Coastal Swamp Oak Forests are a Threatened Ecological Community that is now listed as Endangered in NSW and SE Queensland. These unique areas are often home to rare animals including greater gliders, brush-tailed phascogales, grey-headed flying foxes and even koalas.

With partnerships supporting landholders to protect and enhance the Coastal Swamp Oak Threatened Ecological Community, we hope to reverse the loss of these amazing wetland forest habitats.

Find out more about how you can help protect wetlands contact us on 1300 795 299.

Wetlands in the Riverina region

The Riverina is home to many wetlands including our very own internationally recognised Ramsar listed Fivebough and Tuckerbil wetlands and the mid and low bidgee. These are wetlands of national significance with many providing habitat for an array of threatened species including the iconic Australasian Bittern, Painted Snipe and Southern Bell Frog

Predation by feral animals has been identified as a key threat, with ongoing control measures being undertaken and camera tracking at Fivebough indicating a significant drop in the numbers of cats and foxes. Pig control measures in the low bidgee have also resulted in a substantial drop in population numbers.

Working to improve habitat conditions and actively manage identified wetlands for Australasian Bitterns has been an important aspect of the Boosting the Bunyip Bird Yield project with funding through the National Landcare Project.

Find out more about saving the Australasian Bittern.

Wetlands in the Hunter region

Stockton Sandspit - shorebird rehabilitation

The sandspit is a site on the East-Asian Australasian Flyway, part of a Ramsar Wetlands of International Importance and covered by three international treaties protecting migratory bird habitat.

Since the 1970s shorebird numbers have more than halved in the Hunter River estuary as roosting sites have become unsuitable due to development and encroachment by mangroves and weeds. Given the declining value of the site as a shorebird roost, it was recommended that Stockton Sandspit be rehabilitated.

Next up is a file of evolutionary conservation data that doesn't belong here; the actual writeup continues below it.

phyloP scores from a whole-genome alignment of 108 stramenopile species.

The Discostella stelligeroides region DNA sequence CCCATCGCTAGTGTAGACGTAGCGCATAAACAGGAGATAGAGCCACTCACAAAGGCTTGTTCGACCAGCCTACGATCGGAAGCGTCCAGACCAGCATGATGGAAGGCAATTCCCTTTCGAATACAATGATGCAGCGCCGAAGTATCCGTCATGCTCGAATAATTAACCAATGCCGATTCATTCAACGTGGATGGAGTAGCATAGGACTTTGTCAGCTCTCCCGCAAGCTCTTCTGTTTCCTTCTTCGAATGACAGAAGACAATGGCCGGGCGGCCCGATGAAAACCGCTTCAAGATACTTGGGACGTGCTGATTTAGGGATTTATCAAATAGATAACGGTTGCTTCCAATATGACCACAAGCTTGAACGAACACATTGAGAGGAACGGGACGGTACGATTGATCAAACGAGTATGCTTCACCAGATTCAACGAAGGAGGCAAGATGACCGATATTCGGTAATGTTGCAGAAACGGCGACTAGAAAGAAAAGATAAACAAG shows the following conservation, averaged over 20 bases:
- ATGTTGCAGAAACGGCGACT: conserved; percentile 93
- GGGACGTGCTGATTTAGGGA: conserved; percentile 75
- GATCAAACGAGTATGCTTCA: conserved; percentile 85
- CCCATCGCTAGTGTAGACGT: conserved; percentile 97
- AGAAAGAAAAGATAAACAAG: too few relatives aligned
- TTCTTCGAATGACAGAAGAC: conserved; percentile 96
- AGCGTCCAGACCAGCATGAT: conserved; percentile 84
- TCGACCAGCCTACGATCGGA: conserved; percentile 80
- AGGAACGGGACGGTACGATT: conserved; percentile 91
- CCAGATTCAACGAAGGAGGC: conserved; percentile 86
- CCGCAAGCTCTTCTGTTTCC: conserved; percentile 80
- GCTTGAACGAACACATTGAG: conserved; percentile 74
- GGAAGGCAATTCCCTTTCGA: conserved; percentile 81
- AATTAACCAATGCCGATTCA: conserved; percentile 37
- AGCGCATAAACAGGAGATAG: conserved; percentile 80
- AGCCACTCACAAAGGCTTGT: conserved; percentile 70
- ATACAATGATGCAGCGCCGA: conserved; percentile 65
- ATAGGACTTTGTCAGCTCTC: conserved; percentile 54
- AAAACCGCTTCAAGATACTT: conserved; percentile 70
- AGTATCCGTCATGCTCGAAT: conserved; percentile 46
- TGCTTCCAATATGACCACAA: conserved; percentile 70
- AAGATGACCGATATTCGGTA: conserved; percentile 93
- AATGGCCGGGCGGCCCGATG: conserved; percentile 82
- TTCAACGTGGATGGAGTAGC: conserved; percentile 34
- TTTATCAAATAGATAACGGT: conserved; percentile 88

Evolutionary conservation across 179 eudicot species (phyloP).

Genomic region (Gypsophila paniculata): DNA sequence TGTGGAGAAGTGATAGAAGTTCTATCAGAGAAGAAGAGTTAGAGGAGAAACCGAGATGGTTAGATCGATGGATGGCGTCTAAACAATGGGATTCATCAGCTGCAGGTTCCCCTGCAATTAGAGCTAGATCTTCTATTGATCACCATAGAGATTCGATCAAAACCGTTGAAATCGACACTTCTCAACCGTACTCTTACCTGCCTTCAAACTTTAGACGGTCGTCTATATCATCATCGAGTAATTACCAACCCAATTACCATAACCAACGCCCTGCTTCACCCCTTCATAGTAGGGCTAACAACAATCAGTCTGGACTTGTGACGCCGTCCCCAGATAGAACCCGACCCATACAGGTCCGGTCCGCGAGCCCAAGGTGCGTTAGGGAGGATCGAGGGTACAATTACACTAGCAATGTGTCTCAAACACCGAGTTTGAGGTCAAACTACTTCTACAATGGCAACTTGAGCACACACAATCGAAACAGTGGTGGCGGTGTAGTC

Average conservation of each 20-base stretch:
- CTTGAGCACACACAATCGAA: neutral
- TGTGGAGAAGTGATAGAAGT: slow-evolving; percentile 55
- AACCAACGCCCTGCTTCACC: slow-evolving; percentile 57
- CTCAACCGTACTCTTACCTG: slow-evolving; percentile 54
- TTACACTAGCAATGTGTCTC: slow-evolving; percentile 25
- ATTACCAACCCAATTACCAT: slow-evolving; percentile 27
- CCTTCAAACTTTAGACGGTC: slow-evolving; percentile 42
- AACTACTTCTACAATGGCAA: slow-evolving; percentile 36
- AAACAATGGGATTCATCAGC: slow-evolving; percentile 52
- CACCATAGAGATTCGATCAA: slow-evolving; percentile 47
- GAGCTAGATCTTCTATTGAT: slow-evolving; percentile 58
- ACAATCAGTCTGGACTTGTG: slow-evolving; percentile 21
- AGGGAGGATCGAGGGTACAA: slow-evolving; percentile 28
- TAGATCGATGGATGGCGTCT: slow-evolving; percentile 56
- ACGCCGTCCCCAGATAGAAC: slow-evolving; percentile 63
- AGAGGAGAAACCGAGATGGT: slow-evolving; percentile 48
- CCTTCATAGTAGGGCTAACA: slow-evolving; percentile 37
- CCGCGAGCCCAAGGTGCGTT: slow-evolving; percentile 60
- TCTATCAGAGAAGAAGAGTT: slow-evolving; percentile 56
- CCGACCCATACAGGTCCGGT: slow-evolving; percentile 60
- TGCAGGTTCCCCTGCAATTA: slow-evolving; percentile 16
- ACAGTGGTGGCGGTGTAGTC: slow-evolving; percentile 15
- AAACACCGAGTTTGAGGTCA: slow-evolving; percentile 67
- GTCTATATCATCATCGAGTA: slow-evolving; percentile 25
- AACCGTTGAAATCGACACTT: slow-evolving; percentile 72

Kooragang Wetland Rehabilitation Project (KWRP)

KWRP began works on the sandspit in the mid 1990s and successfully reduced damage by vehicles, cleared weeds and created wader habitat for foraging and roosting with a lagoon and island with saltmarsh surrounds.

Bird response was positive but not optimal as fringing mangroves were still obstructing the view for birds using the site. Hunter Bird Observers Club recommended removal of half a hectare of mangroves from the beach edge and National Parks and Wildlife Service removed these mangroves in 2002. As a result, thousands of shorebirds returned to the sandspit during the 2002/03 season.

With on-going maintenance by bird observers, the sandspit has been reinstated as part of the most important shorebird roost in NSW and one of the largest concentrations of shorebirds in Australia close to a major city and industry.
The most visible birds are Red-necked Avocets which flock to the sandspit in great numbers. Less visible but of great international importance are long-distance migratory species including Eastern Curlew, Sharp-tailed Sandpiper, Bar-tailed Godwit, Black-tailed Godwit, Curlew Sandpiper and Red-necked Stint.

The sandspit is an iconic site for Newcastle and the Hunter Region in bringing biodiversity to a coastal city and being accessible to many bird enthusiasts who are often rewarded with easily visible migratory waders in great numbers.

aerial images over time showing the shoreline

Aerial photos show changes over time from the late1960s to the present.

Visit Hunter Bird Observers Club for more information on migratory bird sites in the Hunter estuary Hunter Bird Observers Club (

Black-necked Storks

multiple black necked storks in a swamp searching for food

Photo courtesy of Paul Fuller

We are very excited to see the resident pair of Black-necked Storks with their young, in Hexham Swamp this week, wonderful photo by Paul Fuller. The Storks returned to the swamp a few years ago due to ideal habitat conditions and a plentiful food supply including fish, frogs and eels.

Hexham Swamp Rehabilitation Project has successfully rehabilitated a mosaic of valuable wetland habitats due to re-instating tidal inundation at Ironbark Creek floodgates. The Project was initiated over twenty-five years ago and environmental monitoring continues today, managed by Hunter Local Land Services.

An increase in mangroves, saltmarsh, open water and mud flats provides nursery habitat for juvenile fish and prawns and important habitat for waterbirds, including migratory shorebirds that fly from the northern hemisphere every year for the summer migration.

Find out more by watching this video.

Wetlands in the Northern Tablelands region

Some of the Upland Wetlands on the Northern Tablelands are continuing to enjoy favourable wet conditions which are greatly assisting researchers who are continuing to monitor ‘conditions and critters’ within these Endangered Ecological Communities. Little Llangothlin Nature Reserve is open to the public and is hosting a Day in the Life of a Wetland on 25 February.

Find out more about a day in the life of a wetland event.

Related information